SA Sevens high performance manager Marius Schoeman talks to SIMON BORCHARDT about his scouting process, developing players within one system and creating healthy competition for Blitzboks places.
You and Neil Powell came up with the idea of establishing an SA Sevens Academy while you were still playing for the Blitzboks. How did you make it a reality?
Neil and I were discussing the inconsistency of the Springbok Sevens team over a coffee in mid-2010. We would reach the final of a tournament and then finish fifth or sixth in the next tournament, before getting to a semi-final or final again. We agreed we needed to create a feeder system for the team, because back then we were borrowing players from provincial unions, who would spend a week with us before returning to their unions. It was very disruptive for us senior players. We believed the solution to that problem was a sevens academy. We chatted to coaches and administrators – like Jake White and Jurie Roux, who was still at Maties then – to find out if they thought it could work. In the end, we only asked one question: Why wouldn’t it work? Neil and I drew up a five-year plan that targeted the 2016 Olympics and presented it to then SA Rugby CEO Johan Prinsloo, who thought it was a good idea. I retired from rugby at the end of that season because of injury, while Neil continued playing, so I took our plan further by meeting with Andy Marinos [SA Rugby’s commercial marketing general manager] and Jurie [by then SA Rugby CEO]. They also thought it was a good idea and gave it the go-ahead.
How did you source the first group of players for the academy?
SA Rugby gave me enough money to contract six players on entry-level salaries. So I went to Craven Week by myself in 2011 and focused on players who were rated third or fourth in their positions, because everyone was fighting to sign those rated the best. Some of the selectors laughed when I said, “Kwagga Smith is a machine at No 6.” They thought he was too small, so I said, “I’ll take him.” I also signed Cheslin Kolbe and Justin Geduld. I discovered Werner Kok at the Konka Sevens, a provincial schools tournament, as well as WJ Strydom and a boy from Zimbabwe, Preston Bryant. Only Preston didn’t go on to play for the Blitzboks.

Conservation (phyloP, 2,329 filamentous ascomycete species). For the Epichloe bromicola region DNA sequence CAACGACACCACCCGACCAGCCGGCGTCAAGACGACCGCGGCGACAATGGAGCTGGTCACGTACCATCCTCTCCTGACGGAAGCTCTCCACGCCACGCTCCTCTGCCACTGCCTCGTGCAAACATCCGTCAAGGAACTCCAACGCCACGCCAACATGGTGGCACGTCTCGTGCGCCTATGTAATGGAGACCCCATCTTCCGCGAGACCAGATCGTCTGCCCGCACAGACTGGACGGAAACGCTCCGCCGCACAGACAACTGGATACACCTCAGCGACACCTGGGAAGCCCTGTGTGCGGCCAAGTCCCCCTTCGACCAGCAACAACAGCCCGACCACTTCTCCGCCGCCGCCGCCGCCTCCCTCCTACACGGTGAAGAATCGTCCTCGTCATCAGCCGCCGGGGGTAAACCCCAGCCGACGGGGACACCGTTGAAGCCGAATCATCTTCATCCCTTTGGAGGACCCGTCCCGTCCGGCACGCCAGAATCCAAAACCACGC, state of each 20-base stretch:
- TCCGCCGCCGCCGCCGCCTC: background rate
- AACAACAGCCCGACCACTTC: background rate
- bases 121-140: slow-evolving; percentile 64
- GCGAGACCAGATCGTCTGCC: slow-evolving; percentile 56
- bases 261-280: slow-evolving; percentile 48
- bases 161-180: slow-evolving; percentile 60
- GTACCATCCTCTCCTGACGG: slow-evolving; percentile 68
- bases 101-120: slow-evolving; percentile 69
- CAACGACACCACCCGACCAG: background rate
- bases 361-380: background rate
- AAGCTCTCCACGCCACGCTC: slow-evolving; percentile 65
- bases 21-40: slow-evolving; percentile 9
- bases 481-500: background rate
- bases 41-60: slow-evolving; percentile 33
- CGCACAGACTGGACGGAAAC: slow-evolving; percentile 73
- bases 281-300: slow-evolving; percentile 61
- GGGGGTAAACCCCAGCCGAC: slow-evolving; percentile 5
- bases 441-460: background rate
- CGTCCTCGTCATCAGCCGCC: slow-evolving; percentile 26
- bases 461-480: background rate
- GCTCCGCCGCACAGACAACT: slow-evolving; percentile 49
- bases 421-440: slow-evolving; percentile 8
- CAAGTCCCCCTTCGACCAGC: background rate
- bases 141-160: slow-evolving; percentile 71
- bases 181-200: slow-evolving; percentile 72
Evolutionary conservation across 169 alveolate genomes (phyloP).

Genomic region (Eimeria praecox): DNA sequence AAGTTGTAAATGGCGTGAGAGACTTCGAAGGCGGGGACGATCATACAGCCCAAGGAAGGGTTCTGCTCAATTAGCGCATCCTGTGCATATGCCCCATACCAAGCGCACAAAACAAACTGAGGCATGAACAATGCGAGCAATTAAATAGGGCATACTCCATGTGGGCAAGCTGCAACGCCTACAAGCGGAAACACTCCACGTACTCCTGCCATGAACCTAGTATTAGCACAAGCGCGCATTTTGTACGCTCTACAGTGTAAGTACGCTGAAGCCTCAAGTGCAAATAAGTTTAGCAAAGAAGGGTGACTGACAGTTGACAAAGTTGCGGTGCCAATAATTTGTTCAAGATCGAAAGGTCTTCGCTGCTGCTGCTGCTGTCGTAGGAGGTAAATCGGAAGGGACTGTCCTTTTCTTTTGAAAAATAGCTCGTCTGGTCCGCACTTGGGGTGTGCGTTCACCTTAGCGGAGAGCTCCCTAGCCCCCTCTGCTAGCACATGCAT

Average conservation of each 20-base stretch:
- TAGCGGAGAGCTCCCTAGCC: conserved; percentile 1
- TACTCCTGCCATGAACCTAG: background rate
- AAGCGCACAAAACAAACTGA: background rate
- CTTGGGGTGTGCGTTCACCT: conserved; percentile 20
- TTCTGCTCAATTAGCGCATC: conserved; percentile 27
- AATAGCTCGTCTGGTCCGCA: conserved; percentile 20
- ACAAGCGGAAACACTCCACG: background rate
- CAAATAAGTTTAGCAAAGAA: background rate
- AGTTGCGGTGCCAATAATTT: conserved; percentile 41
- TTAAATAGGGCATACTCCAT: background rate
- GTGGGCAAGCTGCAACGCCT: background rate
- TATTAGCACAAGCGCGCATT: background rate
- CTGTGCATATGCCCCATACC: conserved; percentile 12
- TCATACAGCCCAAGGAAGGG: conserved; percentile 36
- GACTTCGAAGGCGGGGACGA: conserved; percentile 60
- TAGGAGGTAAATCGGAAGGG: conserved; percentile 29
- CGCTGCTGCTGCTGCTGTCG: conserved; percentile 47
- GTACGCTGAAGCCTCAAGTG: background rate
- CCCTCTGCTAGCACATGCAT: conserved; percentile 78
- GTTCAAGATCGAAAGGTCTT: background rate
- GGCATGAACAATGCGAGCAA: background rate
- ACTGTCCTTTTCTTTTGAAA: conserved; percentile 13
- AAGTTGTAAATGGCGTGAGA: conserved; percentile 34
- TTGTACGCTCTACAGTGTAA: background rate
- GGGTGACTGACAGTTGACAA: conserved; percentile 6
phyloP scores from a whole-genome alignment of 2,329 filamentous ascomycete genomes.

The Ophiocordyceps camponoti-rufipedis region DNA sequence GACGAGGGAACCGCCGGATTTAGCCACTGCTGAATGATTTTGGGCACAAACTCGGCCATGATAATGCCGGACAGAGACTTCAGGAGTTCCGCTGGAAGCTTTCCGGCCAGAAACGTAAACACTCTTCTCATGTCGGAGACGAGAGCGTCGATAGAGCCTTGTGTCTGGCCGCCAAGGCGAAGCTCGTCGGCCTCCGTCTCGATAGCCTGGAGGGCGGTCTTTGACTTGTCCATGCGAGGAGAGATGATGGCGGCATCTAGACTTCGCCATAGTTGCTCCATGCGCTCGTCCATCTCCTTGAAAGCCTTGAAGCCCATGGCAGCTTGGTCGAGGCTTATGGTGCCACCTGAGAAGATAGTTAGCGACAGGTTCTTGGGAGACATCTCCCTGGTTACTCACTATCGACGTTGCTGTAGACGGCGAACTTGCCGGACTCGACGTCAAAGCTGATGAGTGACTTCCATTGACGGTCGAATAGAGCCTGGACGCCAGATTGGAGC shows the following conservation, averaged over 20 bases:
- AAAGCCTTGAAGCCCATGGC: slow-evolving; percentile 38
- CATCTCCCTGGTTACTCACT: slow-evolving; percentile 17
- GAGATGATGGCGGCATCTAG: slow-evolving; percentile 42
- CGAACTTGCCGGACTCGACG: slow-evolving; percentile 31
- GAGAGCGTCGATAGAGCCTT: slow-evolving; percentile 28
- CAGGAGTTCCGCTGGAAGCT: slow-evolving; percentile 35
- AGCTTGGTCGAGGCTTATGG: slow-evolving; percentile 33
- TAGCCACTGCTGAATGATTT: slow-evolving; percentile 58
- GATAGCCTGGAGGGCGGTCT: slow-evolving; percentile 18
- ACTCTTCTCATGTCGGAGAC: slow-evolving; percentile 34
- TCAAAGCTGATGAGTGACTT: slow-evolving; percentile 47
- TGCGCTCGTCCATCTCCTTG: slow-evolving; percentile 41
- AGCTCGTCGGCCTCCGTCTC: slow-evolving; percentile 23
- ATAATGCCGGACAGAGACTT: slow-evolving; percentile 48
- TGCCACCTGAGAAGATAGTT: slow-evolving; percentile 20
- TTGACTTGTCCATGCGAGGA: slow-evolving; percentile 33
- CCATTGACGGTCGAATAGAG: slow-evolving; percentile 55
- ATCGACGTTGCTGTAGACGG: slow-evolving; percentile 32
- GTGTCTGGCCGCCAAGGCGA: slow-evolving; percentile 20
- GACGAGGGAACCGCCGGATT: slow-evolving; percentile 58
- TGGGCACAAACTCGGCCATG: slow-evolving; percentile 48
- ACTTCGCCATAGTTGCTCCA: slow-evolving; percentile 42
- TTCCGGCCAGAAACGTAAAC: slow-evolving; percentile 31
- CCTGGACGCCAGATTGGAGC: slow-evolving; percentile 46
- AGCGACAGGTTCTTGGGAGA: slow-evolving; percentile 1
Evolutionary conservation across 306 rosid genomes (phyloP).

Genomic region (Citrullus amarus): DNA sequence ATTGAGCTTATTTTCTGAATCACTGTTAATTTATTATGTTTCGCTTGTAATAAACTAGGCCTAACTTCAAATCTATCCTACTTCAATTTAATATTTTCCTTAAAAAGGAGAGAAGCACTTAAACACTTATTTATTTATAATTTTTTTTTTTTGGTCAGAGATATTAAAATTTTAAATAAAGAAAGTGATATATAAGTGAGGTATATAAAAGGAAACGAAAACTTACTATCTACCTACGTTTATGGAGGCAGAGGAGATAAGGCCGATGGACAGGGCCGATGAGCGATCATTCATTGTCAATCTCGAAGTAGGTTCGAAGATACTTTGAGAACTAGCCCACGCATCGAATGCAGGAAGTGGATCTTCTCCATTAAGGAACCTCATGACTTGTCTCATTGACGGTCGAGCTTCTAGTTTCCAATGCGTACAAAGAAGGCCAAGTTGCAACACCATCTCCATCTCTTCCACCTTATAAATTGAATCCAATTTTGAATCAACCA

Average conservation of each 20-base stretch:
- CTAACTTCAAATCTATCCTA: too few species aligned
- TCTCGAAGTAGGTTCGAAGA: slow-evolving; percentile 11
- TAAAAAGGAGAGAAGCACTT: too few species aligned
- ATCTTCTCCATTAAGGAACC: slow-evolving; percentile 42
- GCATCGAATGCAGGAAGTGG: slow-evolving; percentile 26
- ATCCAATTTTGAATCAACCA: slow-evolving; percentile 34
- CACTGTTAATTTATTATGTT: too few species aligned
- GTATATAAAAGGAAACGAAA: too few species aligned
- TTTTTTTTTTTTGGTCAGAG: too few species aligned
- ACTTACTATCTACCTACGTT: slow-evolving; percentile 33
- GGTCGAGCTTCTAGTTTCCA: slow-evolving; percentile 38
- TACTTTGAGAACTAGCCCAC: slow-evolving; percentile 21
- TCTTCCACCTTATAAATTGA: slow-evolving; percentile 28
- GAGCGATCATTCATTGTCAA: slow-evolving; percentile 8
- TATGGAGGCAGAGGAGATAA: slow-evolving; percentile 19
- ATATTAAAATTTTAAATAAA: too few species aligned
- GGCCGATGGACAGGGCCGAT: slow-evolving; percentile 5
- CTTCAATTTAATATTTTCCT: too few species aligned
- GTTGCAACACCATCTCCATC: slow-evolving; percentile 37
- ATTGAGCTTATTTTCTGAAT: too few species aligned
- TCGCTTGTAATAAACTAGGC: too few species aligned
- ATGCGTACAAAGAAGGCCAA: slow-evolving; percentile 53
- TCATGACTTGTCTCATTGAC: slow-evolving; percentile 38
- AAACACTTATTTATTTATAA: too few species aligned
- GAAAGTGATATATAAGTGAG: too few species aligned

What was the first year of the academy like for you?
It was tough, because Neil was still playing, so I was on my own. He then retired at the end of the 2010-11 season and joined the academy as a coach, which made my job much easier. When Neil became Blitzboks coach, we adopted one system for all our teams, because we shared the same vision.
How has your scouting process evolved since 2011?
We have compiled our own scouting manual, which is position specific. We have a profile for every position in sevens – loosehead, hooker, tighthead, sweeper, flyhalf, centre and wing – that ties in with our game plan. So I know exactly what Neil requires from a loosehead, for example, and can see whether a player is suitable for our system or not. I still go out to tournaments to scout for players, starting with the Wildeklawer festival. I enjoy scouting and believe it is one of my strengths.
Are you able to keep players from the SA U18 Sevens team in the sevens system after they leave school?
Yes, we are. The SA U18 Sevens team won gold at the Junior Commonwealth Games in 2015. We’ve still got four of those players in our system – Stedman Gans, Mfundo Ndhlovu, Heino Bezuidenhout and JC Pretorius – and three of them were at the recent Hong Kong Sevens. Only JC missed out, because of injury.
When do you start working with schoolboys?
We start developing them while they are at school, rather than waiting until they have left school. We want to expose them to sevens from an earlier age. We have a group of 30-35 players at U16 level and then that pool becomes smaller at U17 level. We had an U17 camp last year, during which they played a match against Argentina. They also took part in an African tournament in Namibia earlier this year. In July, they will be at the African Youth Games and if they win that they will go to the Junior Olympics at the end of the year.